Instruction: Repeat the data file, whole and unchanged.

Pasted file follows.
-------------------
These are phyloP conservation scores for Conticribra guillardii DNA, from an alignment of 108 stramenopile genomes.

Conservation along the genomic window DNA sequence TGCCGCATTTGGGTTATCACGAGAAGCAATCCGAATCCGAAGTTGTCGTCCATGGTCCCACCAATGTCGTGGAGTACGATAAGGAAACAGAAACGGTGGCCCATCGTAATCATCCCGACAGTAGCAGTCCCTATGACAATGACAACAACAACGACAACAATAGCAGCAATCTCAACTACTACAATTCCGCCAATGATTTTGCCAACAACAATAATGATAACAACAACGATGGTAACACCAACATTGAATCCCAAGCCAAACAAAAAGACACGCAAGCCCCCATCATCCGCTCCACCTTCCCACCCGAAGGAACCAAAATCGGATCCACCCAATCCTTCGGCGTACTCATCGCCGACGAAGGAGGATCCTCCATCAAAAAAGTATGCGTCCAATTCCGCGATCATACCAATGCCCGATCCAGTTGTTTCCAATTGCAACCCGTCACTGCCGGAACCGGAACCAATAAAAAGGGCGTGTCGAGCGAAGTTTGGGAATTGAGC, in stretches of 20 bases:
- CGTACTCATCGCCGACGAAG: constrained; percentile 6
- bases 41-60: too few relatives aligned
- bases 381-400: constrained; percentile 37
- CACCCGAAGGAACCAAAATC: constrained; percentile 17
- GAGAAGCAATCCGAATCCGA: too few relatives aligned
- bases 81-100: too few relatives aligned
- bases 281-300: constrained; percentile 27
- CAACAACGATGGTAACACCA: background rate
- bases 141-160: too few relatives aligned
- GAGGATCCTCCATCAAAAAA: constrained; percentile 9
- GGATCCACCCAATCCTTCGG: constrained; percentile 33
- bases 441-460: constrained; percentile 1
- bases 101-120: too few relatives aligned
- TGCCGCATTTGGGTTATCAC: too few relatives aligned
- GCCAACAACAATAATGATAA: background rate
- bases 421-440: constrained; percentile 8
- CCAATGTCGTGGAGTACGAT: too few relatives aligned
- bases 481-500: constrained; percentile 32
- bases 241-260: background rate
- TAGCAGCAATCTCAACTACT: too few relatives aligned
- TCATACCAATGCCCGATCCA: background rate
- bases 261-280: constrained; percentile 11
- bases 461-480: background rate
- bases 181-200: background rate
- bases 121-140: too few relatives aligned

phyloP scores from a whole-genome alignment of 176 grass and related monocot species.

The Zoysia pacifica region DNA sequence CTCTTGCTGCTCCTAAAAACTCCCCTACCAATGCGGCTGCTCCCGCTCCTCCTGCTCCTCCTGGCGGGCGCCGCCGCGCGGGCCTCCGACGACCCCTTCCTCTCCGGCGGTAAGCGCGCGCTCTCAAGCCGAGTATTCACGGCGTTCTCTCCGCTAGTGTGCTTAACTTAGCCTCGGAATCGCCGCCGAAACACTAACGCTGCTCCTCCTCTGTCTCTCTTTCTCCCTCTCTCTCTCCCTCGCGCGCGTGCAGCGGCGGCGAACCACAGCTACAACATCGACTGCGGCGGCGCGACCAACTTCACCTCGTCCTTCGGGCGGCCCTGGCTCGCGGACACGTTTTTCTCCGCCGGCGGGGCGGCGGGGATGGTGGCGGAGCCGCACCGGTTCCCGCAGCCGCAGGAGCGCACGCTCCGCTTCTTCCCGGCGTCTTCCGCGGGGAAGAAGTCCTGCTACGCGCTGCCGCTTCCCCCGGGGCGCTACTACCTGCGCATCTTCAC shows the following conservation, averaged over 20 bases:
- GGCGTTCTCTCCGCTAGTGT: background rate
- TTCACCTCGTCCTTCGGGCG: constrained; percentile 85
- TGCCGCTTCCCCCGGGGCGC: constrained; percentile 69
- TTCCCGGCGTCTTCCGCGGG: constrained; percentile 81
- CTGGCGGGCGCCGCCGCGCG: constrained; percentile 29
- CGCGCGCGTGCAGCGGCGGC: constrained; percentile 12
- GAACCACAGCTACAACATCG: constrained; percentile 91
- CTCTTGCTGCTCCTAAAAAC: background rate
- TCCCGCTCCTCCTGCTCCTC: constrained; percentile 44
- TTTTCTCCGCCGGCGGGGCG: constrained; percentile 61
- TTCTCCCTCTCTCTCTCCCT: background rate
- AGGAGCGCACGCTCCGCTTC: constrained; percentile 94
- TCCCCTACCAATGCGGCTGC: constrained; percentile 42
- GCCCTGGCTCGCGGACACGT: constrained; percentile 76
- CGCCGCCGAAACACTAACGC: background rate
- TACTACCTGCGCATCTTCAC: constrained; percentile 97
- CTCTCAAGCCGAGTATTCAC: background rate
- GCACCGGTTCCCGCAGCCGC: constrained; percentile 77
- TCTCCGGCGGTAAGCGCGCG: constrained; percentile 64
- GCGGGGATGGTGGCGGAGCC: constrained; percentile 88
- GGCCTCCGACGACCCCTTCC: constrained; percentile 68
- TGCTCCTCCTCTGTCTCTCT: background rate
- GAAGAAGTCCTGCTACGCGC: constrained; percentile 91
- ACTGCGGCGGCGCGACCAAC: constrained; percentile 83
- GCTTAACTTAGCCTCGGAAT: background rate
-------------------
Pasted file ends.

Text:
These are phyloP conservation scores for Conticribra guillardii DNA, from an alignment of 108 stramenopile genomes.

Conservation along the genomic window DNA sequence TGCCGCATTTGGGTTATCACGAGAAGCAATCCGAATCCGAAGTTGTCGTCCATGGTCCCACCAATGTCGTGGAGTACGATAAGGAAACAGAAACGGTGGCCCATCGTAATCATCCCGACAGTAGCAGTCCCTATGACAATGACAACAACAACGACAACAATAGCAGCAATCTCAACTACTACAATTCCGCCAATGATTTTGCCAACAACAATAATGATAACAACAACGATGGTAACACCAACATTGAATCCCAAGCCAAACAAAAAGACACGCAAGCCCCCATCATCCGCTCCACCTTCCCACCCGAAGGAACCAAAATCGGATCCACCCAATCCTTCGGCGTACTCATCGCCGACGAAGGAGGATCCTCCATCAAAAAAGTATGCGTCCAATTCCGCGATCATACCAATGCCCGATCCAGTTGTTTCCAATTGCAACCCGTCACTGCCGGAACCGGAACCAATAAAAAGGGCGTGTCGAGCGAAGTTTGGGAATTGAGC, in stretches of 20 bases:
- CGTACTCATCGCCGACGAAG: constrained; percentile 6
- bases 41-60: too few relatives aligned
- bases 381-400: constrained; percentile 37
- CACCCGAAGGAACCAAAATC: constrained; percentile 17
- GAGAAGCAATCCGAATCCGA: too few relatives aligned
- bases 81-100: too few relatives aligned
- bases 281-300: constrained; percentile 27
- CAACAACGATGGTAACACCA: background rate
- bases 141-160: too few relatives aligned
- GAGGATCCTCCATCAAAAAA: constrained; percentile 9
- GGATCCACCCAATCCTTCGG: constrained; percentile 33
- bases 441-460: constrained; percentile 1
- bases 101-120: too few relatives aligned
- TGCCGCATTTGGGTTATCAC: too few relatives aligned
- GCCAACAACAATAATGATAA: background rate
- bases 421-440: constrained; percentile 8
- CCAATGTCGTGGAGTACGAT: too few relatives aligned
- bases 481-500: constrained; percentile 32
- bases 241-260: background rate
- TAGCAGCAATCTCAACTACT: too few relatives aligned
- TCATACCAATGCCCGATCCA: background rate
- bases 261-280: constrained; percentile 11
- bases 461-480: background rate
- bases 181-200: background rate
- bases 121-140: too few relatives aligned

phyloP scores from a whole-genome alignment of 176 grass and related monocot species.

The Zoysia pacifica region DNA sequence CTCTTGCTGCTCCTAAAAACTCCCCTACCAATGCGGCTGCTCCCGCTCCTCCTGCTCCTCCTGGCGGGCGCCGCCGCGCGGGCCTCCGACGACCCCTTCCTCTCCGGCGGTAAGCGCGCGCTCTCAAGCCGAGTATTCACGGCGTTCTCTCCGCTAGTGTGCTTAACTTAGCCTCGGAATCGCCGCCGAAACACTAACGCTGCTCCTCCTCTGTCTCTCTTTCTCCCTCTCTCTCTCCCTCGCGCGCGTGCAGCGGCGGCGAACCACAGCTACAACATCGACTGCGGCGGCGCGACCAACTTCACCTCGTCCTTCGGGCGGCCCTGGCTCGCGGACACGTTTTTCTCCGCCGGCGGGGCGGCGGGGATGGTGGCGGAGCCGCACCGGTTCCCGCAGCCGCAGGAGCGCACGCTCCGCTTCTTCCCGGCGTCTTCCGCGGGGAAGAAGTCCTGCTACGCGCTGCCGCTTCCCCCGGGGCGCTACTACCTGCGCATCTTCAC shows the following conservation, averaged over 20 bases:
- GGCGTTCTCTCCGCTAGTGT: background rate
- TTCACCTCGTCCTTCGGGCG: constrained; percentile 85
- TGCCGCTTCCCCCGGGGCGC: constrained; percentile 69
- TTCCCGGCGTCTTCCGCGGG: constrained; percentile 81
- CTGGCGGGCGCCGCCGCGCG: constrained; percentile 29
- CGCGCGCGTGCAGCGGCGGC: constrained; percentile 12
- GAACCACAGCTACAACATCG: constrained; percentile 91
- CTCTTGCTGCTCCTAAAAAC: background rate
- TCCCGCTCCTCCTGCTCCTC: constrained; percentile 44
- TTTTCTCCGCCGGCGGGGCG: constrained; percentile 61
- TTCTCCCTCTCTCTCTCCCT: background rate
- AGGAGCGCACGCTCCGCTTC: constrained; percentile 94
- TCCCCTACCAATGCGGCTGC: constrained; percentile 42
- GCCCTGGCTCGCGGACACGT: constrained; percentile 76
- CGCCGCCGAAACACTAACGC: background rate
- TACTACCTGCGCATCTTCAC: constrained; percentile 97
- CTCTCAAGCCGAGTATTCAC: background rate
- GCACCGGTTCCCGCAGCCGC: constrained; percentile 77
- TCTCCGGCGGTAAGCGCGCG: constrained; percentile 64
- GCGGGGATGGTGGCGGAGCC: constrained; percentile 88
- GGCCTCCGACGACCCCTTCC: constrained; percentile 68
- TGCTCCTCCTCTGTCTCTCT: background rate
- GAAGAAGTCCTGCTACGCGC: constrained; percentile 91
- ACTGCGGCGGCGCGACCAAC: constrained; percentile 83
- GCTTAACTTAGCCTCGGAAT: background rate